Looking Back: Reflections of a First-Year Teacher - National Council of Teachers of English
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Looking Back: Reflections of a First-Year Teacher

This is a guest post by Mellissa Frangias. 

MellissaFrangiasIt is the last day of school before summer, and there is a mixture of emotions floating through the hallways. The walls of the classroom are now bare and have been stripped of all student work. Goodbyes are never easy.

One of my students, a big-hearted teddy-bear 5th grader, cannot stop crying. At home, he takes care of his rather large family. He has told me that school is a place for him to take care of himself. It is a place to learn and not have to worry about feeding and babysitting his siblings while his mother is away at work. Over 80% of the students at the school where I work receive free or reduced-priced lunch. Roughly speaking, that translates to over 80% of the students living at or below the poverty level. Like him, many students see school as a place to be a kid—to grow up and become who they are.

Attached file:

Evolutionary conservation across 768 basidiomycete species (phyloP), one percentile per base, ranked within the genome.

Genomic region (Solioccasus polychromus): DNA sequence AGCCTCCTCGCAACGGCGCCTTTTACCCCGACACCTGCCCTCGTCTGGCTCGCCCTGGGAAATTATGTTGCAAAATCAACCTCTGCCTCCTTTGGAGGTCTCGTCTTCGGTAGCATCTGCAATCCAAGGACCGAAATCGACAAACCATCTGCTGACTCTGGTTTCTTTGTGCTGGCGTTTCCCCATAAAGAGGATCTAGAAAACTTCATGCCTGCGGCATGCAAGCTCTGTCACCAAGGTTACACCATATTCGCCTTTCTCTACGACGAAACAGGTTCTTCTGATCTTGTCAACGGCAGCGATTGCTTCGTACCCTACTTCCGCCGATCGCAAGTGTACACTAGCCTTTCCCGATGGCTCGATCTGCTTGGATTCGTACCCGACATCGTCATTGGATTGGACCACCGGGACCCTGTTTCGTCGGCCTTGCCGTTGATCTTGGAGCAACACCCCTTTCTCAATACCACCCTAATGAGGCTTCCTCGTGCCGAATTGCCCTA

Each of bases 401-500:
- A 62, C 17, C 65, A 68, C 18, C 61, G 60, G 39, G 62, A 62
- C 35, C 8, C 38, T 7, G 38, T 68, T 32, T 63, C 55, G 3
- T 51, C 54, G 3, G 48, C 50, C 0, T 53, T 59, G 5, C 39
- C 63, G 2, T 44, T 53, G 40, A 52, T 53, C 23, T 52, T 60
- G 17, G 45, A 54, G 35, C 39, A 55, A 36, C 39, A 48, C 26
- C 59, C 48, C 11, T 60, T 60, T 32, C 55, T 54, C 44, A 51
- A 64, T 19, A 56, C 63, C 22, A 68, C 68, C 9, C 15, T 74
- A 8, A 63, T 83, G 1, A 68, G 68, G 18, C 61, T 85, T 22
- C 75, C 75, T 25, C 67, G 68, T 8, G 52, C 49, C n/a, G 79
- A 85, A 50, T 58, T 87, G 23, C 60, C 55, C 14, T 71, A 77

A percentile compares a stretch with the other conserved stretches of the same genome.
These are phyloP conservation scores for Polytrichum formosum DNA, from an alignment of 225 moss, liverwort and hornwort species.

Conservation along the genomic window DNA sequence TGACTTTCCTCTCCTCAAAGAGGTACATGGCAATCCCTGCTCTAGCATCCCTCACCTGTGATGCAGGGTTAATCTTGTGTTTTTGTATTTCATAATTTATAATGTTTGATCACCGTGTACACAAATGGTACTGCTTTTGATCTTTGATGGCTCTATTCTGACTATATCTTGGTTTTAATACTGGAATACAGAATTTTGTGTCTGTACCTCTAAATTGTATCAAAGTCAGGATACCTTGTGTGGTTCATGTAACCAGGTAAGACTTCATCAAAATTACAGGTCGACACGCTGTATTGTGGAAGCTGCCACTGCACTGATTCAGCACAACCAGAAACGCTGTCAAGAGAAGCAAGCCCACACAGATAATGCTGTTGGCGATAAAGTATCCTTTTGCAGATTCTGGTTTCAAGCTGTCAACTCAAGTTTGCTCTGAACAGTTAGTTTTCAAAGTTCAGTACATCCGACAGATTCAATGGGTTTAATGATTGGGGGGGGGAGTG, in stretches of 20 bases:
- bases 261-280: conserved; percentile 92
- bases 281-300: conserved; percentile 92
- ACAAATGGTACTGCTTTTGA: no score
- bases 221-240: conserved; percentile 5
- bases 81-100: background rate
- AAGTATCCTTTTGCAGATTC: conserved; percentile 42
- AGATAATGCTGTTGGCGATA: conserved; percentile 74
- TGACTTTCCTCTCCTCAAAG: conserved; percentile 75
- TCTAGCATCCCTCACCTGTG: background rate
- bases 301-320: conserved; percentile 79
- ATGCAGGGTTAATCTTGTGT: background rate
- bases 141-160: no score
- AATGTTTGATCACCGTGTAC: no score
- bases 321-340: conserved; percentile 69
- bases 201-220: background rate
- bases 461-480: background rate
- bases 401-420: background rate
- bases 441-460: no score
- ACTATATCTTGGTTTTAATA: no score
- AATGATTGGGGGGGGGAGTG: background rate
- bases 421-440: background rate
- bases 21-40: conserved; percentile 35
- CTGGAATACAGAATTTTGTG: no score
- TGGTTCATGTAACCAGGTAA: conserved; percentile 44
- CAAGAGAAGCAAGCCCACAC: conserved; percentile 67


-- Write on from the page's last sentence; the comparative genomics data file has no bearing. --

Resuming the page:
I’ve been told that you will never forget your first group of students. In all, I had 28 extraordinary 5th– and 6th-grade students, such as the 5th-grade girl who excelled in everything she did, so that by the end of the year she joined the 6th-grade math class. Or the boy who at the start of the year hated school. I couldn’t get him to write more than a paragraph, but by the end of the year he could write 2–3 pages. More important, he overcame a huge transformation that his mother shared with me: he began to want to do well in school. There was also the 5th-grade teddy bear, who in previous years was told by his teachers to stick up for himself. This year, he not only stuck up for himself, but he made it onto student council and began advocating not only for himself but also for his peers. These students came from a variety of cultural, socioeconomic, and educational backgrounds. Yet, by the end of the year, we grew alongside one another—celebrating one another’s strengths as well as weaknesses.

MelissaFrangiasArtWorkAs a teacher in my district, we hear all the time about the power of getting to know our students. The district’s motto had a huge impact on attracting me to the school: “Knowing every student by name, strength, and need.” As a first-year teacher, this was a wonderful motto to live by. I made it a priority to get to know ALL my students. Through this, I quickly began to realize the power and control that students had over their own learning. My strongest lessons were those that were unplanned and controlled by the students.